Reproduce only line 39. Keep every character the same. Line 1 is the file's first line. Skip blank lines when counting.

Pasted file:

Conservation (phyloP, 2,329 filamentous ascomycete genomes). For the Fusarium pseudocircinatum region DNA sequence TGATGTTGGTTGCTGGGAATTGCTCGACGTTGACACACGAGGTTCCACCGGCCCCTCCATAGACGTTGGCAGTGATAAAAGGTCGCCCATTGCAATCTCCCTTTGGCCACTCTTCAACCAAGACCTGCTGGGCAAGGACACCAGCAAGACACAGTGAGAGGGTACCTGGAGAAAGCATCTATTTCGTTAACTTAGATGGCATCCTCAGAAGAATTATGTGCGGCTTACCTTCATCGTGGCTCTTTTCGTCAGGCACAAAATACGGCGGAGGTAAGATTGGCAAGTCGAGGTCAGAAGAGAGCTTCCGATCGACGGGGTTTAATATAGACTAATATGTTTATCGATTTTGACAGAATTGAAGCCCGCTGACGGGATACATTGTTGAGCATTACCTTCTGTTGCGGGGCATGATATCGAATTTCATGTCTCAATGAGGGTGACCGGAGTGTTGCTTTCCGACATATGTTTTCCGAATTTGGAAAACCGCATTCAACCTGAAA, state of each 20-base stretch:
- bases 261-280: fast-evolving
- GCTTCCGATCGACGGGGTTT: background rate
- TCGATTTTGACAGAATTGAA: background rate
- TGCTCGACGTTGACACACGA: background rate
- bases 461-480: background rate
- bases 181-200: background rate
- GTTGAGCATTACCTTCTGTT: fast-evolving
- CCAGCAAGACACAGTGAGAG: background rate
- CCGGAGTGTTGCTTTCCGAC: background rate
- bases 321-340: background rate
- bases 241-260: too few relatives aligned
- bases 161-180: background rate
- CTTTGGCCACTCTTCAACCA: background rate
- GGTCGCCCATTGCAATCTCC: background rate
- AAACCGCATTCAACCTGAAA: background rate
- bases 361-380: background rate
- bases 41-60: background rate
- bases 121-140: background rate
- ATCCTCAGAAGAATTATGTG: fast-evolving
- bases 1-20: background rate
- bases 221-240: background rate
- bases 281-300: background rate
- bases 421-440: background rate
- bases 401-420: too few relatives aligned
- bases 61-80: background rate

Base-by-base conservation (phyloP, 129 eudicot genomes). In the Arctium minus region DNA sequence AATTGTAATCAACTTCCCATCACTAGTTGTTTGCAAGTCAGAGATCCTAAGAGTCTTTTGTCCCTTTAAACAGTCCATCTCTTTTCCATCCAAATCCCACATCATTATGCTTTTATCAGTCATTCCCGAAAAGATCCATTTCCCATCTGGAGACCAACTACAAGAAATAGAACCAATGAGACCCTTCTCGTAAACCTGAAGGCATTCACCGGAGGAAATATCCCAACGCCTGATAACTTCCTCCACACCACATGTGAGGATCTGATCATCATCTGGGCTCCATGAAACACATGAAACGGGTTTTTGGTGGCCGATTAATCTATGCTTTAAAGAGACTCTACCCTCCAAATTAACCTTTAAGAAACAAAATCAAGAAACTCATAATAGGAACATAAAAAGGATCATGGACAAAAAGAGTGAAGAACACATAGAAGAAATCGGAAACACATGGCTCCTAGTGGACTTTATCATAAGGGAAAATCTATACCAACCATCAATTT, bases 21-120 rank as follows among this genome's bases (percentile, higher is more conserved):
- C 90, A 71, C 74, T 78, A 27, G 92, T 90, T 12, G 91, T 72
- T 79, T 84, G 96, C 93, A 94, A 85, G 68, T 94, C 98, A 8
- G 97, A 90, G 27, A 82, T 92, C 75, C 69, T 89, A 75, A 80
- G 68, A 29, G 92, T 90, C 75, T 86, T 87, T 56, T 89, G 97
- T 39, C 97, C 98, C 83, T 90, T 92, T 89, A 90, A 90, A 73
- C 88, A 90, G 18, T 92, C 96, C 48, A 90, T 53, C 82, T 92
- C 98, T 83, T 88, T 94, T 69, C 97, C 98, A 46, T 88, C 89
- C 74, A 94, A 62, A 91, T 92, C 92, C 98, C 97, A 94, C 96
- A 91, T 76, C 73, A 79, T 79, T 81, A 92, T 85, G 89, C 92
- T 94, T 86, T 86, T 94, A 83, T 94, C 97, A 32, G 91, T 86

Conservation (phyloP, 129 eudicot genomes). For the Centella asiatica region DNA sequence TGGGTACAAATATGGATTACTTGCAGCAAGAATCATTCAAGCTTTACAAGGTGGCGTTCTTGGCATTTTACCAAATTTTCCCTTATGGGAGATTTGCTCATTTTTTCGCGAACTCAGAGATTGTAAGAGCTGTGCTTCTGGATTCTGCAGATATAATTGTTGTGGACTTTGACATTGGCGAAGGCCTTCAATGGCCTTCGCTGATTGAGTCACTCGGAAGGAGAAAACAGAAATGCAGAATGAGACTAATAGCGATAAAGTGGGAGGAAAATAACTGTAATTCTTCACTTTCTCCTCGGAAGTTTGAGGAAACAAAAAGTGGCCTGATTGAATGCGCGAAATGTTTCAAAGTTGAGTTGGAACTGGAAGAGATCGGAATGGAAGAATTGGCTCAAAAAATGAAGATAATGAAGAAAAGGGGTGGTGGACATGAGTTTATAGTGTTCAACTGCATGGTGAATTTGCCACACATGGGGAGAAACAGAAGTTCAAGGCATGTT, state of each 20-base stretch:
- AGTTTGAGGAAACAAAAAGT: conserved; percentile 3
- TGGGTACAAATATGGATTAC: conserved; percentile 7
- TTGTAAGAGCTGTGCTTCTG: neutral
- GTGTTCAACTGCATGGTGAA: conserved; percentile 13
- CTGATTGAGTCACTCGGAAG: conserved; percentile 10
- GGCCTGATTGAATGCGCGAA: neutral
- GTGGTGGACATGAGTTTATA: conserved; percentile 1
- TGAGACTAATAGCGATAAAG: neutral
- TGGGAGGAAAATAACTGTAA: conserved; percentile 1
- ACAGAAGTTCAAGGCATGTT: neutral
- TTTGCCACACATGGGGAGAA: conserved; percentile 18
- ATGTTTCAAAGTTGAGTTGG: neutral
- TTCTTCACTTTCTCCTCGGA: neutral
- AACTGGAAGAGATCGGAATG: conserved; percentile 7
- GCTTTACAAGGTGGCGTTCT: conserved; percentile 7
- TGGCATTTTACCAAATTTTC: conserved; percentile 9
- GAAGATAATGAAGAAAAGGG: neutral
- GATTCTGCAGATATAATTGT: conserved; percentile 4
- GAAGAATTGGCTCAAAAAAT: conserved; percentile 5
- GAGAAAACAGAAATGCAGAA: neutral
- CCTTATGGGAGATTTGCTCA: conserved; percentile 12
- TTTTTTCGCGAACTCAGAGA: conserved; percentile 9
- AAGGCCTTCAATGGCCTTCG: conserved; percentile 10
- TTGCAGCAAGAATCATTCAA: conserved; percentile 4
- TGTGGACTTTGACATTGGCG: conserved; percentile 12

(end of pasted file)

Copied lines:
- AGTTTGAGGAAACAAAAAGT: conserved; percentile 3